Is buying cheaper than renting?

You’ve probably heard that buying a home is cheaper than renting an apartment. And since the housing crisis, when mortgage interest rates dropped to historic lows while rental rates were rising, that was mostly true. Now that mortgage interest rates are rising, that’s no longer a slam dunk.

And, there are other costs associated with buying a home (such as ongoing maintenance and necessary repairs) and selling a home (including the sales commission, transfer taxes, and moving fees) that can boost the overall cost of homeownership.

The bottom line is that while homeownership may be a smart investment for some, personal circumstances and lifestyle may require you to look at other options, including renting.

For instance, many potential homebuyers assume they must put at least 20 percent down, sign a 30-year mortgage, and stay in the home at least seven years to protect their investment. However, this scenario may not work for everyone, especially those without a steady income, enough savings, or those who face a potential job relocation. In these situations, renting might be the cheaper option, particularly over a relatively short period of time.

In addition to an individual’s financial position, the decision of whether to buy or rent may also depend on location. According to Trulia, an online real estate site, in cities such as Honolulu, San Jose, Calif., and Lancaster, Pa., buying is only about 16 to 19 percent cheaper than renting.

A prospective buyer’s income and location can also affect whether purchasing a home is even possible. A recent survey by, a publisher of mortgage and consumer loan information, found that a buyer would need an income of about $142,000 in San Francisco and $99,000 in San Diego to afford a median-priced home (including principal, interest, taxes and insurance payments). By contrast, a buyer would need a salary of about $32,000 to own a median-priced home in Cleveland.

Ownership also involves expenses outside of a monthly mortgage, including those associated with care and maintenance of the home. If you’re weighing ownership costs vs. renting, it’s important to keep these factors in mind:

  • Utilities: If you decide to buy a home, you might be inclined to buy as much home as possible, because you imagine you’ll live there longer. Yet, that additional space will add to the costs of carrying the home, as increasing square footage will typically increase the costs of utilities. If you’re going from a 700-square-foot apartment to a 2,000-square-foot home, you can likely expect that the cost of your utilities will increase as well.
  • Insurance: Homeowners insurance provides protection against basic unplanned costs such as vandalism, storm damage, theft, or fire. This insurance is almost always required by a mortgage lender and should be factored into your monthly home payment calculation. Keep in mind that if your home is in a flood plain or is deemed susceptible to flooding, you may need to buy additional flood insurance beyond any standard homeowners insurance. As for cost, homeowners insurance premiums are typically more expensive than renters insurance premiums.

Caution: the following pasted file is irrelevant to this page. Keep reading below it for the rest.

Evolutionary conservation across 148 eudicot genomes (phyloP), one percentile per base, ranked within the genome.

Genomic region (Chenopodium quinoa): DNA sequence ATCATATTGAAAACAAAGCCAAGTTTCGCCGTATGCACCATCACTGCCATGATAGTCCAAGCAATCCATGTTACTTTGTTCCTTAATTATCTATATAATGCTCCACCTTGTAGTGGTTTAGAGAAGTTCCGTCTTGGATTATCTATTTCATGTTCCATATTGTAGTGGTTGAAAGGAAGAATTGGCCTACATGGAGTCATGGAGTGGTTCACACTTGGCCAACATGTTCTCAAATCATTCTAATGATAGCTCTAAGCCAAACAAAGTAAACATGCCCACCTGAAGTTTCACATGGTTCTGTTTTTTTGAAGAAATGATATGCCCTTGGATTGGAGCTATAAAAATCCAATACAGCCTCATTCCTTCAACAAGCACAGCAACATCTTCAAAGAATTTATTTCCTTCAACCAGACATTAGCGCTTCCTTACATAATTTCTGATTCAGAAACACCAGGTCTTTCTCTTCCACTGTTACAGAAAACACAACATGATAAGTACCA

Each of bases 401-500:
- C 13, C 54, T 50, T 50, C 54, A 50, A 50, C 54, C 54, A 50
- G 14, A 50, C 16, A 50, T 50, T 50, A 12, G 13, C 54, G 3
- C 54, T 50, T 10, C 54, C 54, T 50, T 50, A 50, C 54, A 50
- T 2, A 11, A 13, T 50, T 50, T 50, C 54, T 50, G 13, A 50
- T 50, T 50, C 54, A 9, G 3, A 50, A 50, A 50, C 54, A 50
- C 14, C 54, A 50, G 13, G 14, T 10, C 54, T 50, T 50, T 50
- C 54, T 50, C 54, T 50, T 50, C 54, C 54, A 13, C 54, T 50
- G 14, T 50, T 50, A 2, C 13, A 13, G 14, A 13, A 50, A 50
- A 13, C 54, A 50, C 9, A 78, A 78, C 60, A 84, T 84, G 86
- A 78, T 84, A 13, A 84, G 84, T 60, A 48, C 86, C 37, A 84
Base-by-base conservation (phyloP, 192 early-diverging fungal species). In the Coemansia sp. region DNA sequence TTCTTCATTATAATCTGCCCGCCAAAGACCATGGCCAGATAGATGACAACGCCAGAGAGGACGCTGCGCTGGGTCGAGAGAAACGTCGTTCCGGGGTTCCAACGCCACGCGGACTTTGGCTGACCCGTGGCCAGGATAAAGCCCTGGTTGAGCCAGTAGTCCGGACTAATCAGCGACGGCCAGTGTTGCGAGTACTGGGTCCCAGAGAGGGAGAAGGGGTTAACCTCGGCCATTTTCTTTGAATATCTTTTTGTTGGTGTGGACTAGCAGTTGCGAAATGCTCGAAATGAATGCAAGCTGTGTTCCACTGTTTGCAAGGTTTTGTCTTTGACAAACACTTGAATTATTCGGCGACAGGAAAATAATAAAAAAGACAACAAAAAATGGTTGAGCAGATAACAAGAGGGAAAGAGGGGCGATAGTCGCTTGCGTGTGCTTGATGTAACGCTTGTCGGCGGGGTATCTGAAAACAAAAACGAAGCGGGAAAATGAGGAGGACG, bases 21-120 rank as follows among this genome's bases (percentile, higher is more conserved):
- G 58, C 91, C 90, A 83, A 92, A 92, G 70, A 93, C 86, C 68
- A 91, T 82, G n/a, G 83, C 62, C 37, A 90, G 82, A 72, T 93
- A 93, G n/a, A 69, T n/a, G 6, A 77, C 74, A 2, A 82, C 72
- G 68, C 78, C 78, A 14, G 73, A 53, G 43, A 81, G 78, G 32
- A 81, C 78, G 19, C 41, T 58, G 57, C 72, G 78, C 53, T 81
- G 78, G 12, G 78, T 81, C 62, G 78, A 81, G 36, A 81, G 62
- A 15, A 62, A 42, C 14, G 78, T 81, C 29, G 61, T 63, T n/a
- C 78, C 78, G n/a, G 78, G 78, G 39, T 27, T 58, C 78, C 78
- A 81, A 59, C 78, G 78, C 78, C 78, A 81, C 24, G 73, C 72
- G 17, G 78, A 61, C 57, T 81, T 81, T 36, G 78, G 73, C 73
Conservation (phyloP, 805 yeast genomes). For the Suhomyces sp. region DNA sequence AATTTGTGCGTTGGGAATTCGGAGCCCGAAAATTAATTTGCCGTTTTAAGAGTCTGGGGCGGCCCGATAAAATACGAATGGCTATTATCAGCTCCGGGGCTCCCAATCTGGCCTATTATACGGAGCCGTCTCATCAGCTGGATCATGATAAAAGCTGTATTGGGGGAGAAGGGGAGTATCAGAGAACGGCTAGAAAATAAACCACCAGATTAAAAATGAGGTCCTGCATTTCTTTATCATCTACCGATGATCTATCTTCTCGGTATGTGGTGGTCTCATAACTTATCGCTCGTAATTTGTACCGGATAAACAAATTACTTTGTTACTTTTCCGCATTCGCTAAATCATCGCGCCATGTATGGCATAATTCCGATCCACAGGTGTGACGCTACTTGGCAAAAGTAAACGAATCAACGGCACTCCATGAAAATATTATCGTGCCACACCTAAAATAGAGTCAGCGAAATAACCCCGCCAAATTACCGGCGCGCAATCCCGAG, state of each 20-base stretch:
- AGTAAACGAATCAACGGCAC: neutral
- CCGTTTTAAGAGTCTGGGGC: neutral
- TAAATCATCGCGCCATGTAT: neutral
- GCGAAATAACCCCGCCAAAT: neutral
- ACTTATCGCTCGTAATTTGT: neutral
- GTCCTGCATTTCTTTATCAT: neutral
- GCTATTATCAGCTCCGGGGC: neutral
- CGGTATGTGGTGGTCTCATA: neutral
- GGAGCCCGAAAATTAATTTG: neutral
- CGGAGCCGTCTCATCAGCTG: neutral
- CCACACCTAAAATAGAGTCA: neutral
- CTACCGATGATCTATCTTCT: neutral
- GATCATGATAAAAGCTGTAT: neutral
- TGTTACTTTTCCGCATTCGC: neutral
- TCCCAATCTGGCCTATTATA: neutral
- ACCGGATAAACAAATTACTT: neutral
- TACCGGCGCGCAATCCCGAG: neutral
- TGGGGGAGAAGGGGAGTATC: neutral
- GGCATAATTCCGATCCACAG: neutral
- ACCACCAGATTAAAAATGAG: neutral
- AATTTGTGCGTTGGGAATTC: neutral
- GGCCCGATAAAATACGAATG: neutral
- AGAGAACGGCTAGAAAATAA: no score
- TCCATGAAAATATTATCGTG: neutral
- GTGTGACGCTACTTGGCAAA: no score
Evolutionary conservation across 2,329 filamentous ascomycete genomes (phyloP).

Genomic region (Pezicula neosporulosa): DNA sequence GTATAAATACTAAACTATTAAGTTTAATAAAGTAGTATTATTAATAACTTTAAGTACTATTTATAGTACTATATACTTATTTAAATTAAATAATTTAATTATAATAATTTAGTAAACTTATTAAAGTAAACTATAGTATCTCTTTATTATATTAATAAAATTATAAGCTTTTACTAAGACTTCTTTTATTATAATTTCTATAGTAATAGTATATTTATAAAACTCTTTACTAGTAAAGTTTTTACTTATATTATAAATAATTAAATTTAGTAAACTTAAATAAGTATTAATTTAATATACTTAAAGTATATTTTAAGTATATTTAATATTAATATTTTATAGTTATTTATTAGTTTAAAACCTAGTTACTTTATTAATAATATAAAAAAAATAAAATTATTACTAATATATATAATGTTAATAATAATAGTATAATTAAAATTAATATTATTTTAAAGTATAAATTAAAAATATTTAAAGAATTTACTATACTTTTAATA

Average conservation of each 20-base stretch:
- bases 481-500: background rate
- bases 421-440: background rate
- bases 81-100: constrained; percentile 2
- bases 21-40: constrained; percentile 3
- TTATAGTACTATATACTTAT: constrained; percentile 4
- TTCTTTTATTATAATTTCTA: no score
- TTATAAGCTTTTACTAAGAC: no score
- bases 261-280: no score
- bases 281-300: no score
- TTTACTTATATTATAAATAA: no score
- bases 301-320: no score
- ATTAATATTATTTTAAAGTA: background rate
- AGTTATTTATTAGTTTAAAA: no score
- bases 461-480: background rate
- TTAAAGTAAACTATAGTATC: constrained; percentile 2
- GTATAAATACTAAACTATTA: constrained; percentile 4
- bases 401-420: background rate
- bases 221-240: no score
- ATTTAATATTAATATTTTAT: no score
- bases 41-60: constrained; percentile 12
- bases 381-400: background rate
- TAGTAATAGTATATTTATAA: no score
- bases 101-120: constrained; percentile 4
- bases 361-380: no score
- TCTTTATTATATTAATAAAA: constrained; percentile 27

• Property taxes: Your local property taxes fund important services and amenities including law enforcement, emergency services, public education, and recreation, but they can be expensive and should be factored in when considering a home purchase. The tax will be based on the assessed value of your property, the county, city or town you choose to buy in and its local tax rate. Depending on where you live, property taxes could tack on quite a bit to your total monthly payment.
  • Transportation: Consider the time and money involved in any changes to your daily commutes. For instance, if you move to the suburbs but your job remains in the city, you may need to start driving-or driving further-to work, adding time and miles to your day while decreasing your car’s value and increasing your gas costs. Gas prices can be volatile, so it’s important to keep in mind how a sudden increase could affect your wallet.
  • Maintenance: As a rental tenant, it’s convenient to call the landlord when your sink is broken. With home ownership, those repair and maintenance costs fall on you, and they can add up. This is even more important to calculate if you’re buying an older home. So consider putting aside at least a few thousand dollars a year for unexpected home repair or maintenance costs for expenses related to major appliances, aging structure, or pest problems. You also need to factor in costs associated with lawn care, depending on your property.
  • Homeowners association fees: Some neighborhoods require home owners to pay homeowners association (HOA) fees, for their property. The fees usually go toward the maintenance of common spaces, as well as other costs related to items like insurance, landscaping, or a pool. Before buying, make sure to determine any HOA fees and get a full picture of what they cover. You should also ask if there are any special assessments planned (or in force) and what they will cover. You can ask for a copy of the association board minutes going back over the past two years to see if a special assessment has been planned and then calculate what charge your unit would be assessed.

When you add it all up, you might find that buying a home isn’t any cheaper than renting. You might find it is less expensive to own than rent. Either way, be sure to do your research, factor in your lifestyle, and pick the most appropriate solution for you.